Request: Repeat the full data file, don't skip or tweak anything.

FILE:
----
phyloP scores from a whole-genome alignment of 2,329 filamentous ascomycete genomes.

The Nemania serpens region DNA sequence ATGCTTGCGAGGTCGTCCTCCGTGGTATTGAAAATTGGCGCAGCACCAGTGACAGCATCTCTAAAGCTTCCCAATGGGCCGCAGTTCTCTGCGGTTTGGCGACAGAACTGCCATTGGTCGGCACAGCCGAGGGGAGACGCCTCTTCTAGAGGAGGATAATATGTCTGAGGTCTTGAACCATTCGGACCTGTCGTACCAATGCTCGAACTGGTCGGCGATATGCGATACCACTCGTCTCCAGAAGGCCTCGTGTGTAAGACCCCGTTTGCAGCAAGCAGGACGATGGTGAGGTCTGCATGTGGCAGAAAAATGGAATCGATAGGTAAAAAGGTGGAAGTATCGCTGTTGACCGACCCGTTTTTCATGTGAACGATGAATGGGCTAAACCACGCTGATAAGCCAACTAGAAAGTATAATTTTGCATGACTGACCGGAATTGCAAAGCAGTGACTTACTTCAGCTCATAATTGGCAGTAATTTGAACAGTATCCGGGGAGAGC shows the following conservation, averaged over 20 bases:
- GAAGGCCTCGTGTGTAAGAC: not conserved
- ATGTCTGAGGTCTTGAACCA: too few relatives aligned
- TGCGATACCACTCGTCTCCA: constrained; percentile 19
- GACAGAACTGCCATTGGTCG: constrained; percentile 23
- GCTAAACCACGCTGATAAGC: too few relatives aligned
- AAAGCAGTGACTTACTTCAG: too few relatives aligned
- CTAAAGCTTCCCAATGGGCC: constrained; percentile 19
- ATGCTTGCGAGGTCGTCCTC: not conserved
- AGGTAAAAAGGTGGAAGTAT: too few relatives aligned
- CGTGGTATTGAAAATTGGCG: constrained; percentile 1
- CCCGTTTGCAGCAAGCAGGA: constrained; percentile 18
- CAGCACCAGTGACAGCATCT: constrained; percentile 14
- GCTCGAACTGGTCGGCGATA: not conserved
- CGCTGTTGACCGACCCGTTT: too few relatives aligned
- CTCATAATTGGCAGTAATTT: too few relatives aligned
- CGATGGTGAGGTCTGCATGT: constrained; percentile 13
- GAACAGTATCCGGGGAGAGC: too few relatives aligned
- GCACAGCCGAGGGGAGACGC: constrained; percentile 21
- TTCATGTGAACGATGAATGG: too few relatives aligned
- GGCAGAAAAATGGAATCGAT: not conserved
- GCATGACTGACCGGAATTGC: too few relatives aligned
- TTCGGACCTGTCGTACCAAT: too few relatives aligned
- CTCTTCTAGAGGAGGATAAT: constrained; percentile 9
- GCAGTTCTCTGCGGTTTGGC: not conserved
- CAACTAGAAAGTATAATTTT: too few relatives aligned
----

phyloP scores from a whole-genome alignment of 2,329 filamentous ascomycete genomes.

The Nemania serpens region DNA sequence ATGCTTGCGAGGTCGTCCTCCGTGGTATTGAAAATTGGCGCAGCACCAGTGACAGCATCTCTAAAGCTTCCCAATGGGCCGCAGTTCTCTGCGGTTTGGCGACAGAACTGCCATTGGTCGGCACAGCCGAGGGGAGACGCCTCTTCTAGAGGAGGATAATATGTCTGAGGTCTTGAACCATTCGGACCTGTCGTACCAATGCTCGAACTGGTCGGCGATATGCGATACCACTCGTCTCCAGAAGGCCTCGTGTGTAAGACCCCGTTTGCAGCAAGCAGGACGATGGTGAGGTCTGCATGTGGCAGAAAAATGGAATCGATAGGTAAAAAGGTGGAAGTATCGCTGTTGACCGACCCGTTTTTCATGTGAACGATGAATGGGCTAAACCACGCTGATAAGCCAACTAGAAAGTATAATTTTGCATGACTGACCGGAATTGCAAAGCAGTGACTTACTTCAGCTCATAATTGGCAGTAATTTGAACAGTATCCGGGGAGAGC shows the following conservation, averaged over 20 bases:
- GAAGGCCTCGTGTGTAAGAC: not conserved
- ATGTCTGAGGTCTTGAACCA: too few relatives aligned
- TGCGATACCACTCGTCTCCA: constrained; percentile 19
- GACAGAACTGCCATTGGTCG: constrained; percentile 23
- GCTAAACCACGCTGATAAGC: too few relatives aligned
- AAAGCAGTGACTTACTTCAG: too few relatives aligned
- CTAAAGCTTCCCAATGGGCC: constrained; percentile 19
- ATGCTTGCGAGGTCGTCCTC: not conserved
- AGGTAAAAAGGTGGAAGTAT: too few relatives aligned
- CGTGGTATTGAAAATTGGCG: constrained; percentile 1
- CCCGTTTGCAGCAAGCAGGA: constrained; percentile 18
- CAGCACCAGTGACAGCATCT: constrained; percentile 14
- GCTCGAACTGGTCGGCGATA: not conserved
- CGCTGTTGACCGACCCGTTT: too few relatives aligned
- CTCATAATTGGCAGTAATTT: too few relatives aligned
- CGATGGTGAGGTCTGCATGT: constrained; percentile 13
- GAACAGTATCCGGGGAGAGC: too few relatives aligned
- GCACAGCCGAGGGGAGACGC: constrained; percentile 21
- TTCATGTGAACGATGAATGG: too few relatives aligned
- GGCAGAAAAATGGAATCGAT: not conserved
- GCATGACTGACCGGAATTGC: too few relatives aligned
- TTCGGACCTGTCGTACCAAT: too few relatives aligned
- CTCTTCTAGAGGAGGATAAT: constrained; percentile 9
- GCAGTTCTCTGCGGTTTGGC: not conserved
- CAACTAGAAAGTATAATTTT: too few relatives aligned